Since I’m DJing at the practica this time, I’ll focus on music that inspires us to move and have fun.

What is your favourite piece at the moment? why?

Hard to say, but I’m still addicted to La Capilla Blanca by Di Sarli.

Yuko Kinoshita – Saturday night

For Yuko, Argentine Tango is a social dance. “Tango is to connect with your partner, fellow dancers on the floor, and the music – not to show off or impress anyone.” And this principle dictates what she does as a DJ and an organiser.

Yuko is one of the founders and organisers of Tango in the Spring. She is also a co-organiser and the resident DJ at the “El Boliche” Monday night milonguita in Canberra. She has DJed at BASH (Buenos Aires in the Southern Highlands), Port Macquarie Tango Festival, and the Czech House Milonga in Melbourne, and at Canberra milongas organized by Tango Social Club of Canberra and Las Vacas Locas. Her musical preference is solidly in the 1930s and 40s, with sprinkles of 1920s gems.

What do you like about DJing?

The thing I love most about DJing is the musical journey that I have with the dancers. As a DJ, I get to play the role of the expedition leader for the night. I can take people with me to all sorts of different places, but I must first observe who is there, how people are dancing, and what the mood of the floor is. I DJ every week at our little milonga “El Boliche”, but no night is the same. It’s very interesting, and the feeling that I get when the expedition ended well without losing too many people on the way is just exhilarating. DJing gives me a creative joy for sure, but also the joy of sharing – if that makes sense.

Also in my early days I developed my love for tango by dancing to carefully selected quality Golden Age music by the Canberra community’s house DJ, Tim. I had no appreciation of tango music initially, but his patience led me to a deep love for it. If I can do the same to someone else in my community, that’s super.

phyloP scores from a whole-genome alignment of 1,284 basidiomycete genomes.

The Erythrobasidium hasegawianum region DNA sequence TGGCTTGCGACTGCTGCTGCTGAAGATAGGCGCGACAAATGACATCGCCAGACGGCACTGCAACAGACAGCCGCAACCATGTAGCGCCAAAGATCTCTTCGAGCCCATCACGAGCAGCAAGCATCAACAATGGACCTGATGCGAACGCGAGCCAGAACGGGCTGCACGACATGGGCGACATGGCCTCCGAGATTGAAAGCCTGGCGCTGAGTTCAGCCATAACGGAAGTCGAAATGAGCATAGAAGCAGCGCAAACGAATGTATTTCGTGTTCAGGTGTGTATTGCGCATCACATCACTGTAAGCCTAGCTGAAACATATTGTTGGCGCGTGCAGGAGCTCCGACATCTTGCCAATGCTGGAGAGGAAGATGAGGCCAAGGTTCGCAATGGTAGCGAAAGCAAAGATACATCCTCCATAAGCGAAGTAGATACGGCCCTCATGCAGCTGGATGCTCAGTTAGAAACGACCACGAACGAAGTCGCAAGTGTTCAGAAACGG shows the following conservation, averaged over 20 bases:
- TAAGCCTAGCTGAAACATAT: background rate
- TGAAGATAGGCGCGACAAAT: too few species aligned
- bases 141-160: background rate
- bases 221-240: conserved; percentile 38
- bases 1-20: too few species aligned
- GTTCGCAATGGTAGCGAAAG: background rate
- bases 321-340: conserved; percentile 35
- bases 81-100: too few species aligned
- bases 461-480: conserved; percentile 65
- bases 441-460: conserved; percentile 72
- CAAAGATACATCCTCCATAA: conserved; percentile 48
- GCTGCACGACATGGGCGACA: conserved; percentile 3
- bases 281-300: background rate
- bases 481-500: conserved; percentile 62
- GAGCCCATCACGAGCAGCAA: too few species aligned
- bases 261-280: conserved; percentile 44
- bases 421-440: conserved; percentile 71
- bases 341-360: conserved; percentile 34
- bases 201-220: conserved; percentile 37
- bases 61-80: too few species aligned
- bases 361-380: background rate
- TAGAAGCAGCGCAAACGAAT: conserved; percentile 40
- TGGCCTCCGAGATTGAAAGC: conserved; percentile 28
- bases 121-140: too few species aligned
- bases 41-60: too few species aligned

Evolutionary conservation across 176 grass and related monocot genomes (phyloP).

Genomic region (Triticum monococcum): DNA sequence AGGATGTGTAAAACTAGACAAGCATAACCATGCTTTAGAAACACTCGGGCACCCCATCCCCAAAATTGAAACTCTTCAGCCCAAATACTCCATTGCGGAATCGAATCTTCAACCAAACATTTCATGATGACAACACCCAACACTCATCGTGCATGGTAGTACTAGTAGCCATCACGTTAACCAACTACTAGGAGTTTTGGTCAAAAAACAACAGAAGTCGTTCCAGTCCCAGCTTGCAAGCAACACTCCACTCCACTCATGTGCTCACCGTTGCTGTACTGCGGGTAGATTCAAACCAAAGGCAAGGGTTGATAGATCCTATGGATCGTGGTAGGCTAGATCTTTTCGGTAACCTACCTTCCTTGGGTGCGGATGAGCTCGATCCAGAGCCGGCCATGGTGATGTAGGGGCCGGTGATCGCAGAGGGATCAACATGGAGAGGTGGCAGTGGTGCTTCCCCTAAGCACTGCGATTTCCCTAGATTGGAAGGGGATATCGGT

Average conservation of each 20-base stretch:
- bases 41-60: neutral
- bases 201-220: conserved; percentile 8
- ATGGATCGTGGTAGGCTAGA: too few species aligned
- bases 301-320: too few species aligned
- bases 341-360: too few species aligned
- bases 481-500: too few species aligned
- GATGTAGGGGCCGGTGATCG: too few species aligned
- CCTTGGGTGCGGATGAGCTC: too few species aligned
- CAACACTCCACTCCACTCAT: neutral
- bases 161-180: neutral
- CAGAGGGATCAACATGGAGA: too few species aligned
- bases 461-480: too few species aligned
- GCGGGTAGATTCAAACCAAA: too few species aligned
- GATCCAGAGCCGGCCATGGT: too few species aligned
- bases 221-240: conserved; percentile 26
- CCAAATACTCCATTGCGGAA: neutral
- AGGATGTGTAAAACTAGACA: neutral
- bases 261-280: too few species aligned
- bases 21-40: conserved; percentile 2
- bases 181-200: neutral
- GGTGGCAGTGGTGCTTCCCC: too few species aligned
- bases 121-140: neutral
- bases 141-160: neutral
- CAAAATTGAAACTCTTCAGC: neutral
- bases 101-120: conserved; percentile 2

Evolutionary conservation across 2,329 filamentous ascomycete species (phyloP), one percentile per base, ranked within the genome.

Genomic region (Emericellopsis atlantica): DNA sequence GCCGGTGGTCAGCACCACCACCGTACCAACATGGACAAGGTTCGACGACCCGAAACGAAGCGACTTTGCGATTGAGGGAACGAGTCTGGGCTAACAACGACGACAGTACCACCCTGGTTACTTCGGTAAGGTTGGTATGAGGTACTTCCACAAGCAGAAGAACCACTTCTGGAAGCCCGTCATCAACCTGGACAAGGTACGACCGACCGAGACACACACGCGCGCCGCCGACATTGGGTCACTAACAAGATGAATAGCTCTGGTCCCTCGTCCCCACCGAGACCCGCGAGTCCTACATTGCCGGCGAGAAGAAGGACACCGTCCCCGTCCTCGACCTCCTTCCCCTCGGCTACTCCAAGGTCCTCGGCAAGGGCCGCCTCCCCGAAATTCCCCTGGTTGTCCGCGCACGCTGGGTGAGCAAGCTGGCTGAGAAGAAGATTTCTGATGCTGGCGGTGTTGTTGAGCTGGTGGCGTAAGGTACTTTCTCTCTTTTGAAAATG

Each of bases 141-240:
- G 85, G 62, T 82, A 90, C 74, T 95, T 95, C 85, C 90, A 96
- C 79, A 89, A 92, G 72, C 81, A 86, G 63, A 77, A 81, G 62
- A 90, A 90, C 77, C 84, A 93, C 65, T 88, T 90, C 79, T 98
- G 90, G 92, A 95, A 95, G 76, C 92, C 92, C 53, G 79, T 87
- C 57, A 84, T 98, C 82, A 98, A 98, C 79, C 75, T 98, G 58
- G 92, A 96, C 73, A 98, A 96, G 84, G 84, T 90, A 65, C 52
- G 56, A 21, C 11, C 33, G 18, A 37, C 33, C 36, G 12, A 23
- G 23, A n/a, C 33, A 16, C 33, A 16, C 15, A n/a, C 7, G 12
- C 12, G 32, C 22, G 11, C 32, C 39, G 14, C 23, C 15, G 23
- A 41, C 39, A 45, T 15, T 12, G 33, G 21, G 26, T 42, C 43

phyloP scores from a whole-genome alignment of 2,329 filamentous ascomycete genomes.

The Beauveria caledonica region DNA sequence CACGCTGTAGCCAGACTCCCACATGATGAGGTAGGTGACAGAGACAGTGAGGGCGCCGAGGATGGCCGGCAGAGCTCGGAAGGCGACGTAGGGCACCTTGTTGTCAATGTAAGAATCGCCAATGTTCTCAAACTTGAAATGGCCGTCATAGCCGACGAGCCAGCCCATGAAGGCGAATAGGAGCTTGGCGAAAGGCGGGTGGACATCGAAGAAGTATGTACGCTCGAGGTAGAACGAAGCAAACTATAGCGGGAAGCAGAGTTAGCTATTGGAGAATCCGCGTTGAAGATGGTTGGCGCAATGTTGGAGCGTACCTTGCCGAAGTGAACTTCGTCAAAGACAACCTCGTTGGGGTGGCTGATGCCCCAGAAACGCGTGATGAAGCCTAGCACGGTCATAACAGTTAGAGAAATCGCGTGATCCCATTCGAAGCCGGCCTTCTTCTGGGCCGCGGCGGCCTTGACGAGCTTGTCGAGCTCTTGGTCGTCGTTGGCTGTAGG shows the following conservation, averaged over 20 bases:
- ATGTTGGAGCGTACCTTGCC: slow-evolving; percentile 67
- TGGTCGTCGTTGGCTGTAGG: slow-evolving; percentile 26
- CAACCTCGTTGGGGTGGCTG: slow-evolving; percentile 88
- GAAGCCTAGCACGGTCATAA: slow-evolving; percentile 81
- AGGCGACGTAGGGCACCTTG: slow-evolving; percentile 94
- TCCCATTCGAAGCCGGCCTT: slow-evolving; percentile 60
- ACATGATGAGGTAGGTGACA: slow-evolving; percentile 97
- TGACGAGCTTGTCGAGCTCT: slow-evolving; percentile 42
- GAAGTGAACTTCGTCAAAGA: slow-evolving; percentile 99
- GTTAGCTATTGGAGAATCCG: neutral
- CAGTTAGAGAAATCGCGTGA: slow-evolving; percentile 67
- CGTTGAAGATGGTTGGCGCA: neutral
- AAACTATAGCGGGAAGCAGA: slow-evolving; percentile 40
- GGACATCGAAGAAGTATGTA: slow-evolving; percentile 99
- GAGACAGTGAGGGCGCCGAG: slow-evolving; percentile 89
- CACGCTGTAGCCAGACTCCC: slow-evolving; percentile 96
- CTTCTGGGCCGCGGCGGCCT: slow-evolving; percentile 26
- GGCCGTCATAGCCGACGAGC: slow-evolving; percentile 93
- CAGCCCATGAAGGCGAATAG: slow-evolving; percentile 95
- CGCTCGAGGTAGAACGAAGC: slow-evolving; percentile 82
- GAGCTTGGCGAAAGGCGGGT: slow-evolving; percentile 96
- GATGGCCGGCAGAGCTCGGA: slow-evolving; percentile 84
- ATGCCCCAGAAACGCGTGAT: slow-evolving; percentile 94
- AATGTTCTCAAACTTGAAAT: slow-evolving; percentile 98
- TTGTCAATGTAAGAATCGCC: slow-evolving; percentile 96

How do you decide which music to play (or not) at a given moment when you DJ?

It’s the vibe!

Well, I guess I should be more specific. The factors that I am constantly assessing in my mind include: how long is the milonga; which point of the night are we are in; my plan for the overall flow of the night; who is there; who else is likely to arrive a bit later; the gender balance; how well the ronda is flowing; how well people are dancing; and how well I am connecting with the floor (ie. whether people are responding to the selection of the music I made in the way I intended). Sometimes I have to consider physical factors like the size of the venue and the quality of the sound system and room acoustics too. The ‘vibe’ or emotional feel of the floor is the outcome of a complex mixture of those factors – anyway, that’s how I see it.

Can you describe some standout moments of DJing, either your own or while listening to someone else DJ?

I always enjoy listening and thinking about other people’s DJing – whether or not I like their DJing as a dancer (as a dancer I can get pretty grumpy if I don’t like the DJ.) My absolute favourite is Danny Borelli in BsAs. I can just sit there and listen to his music without dancing—although it’s hard to be sitting with his music selection!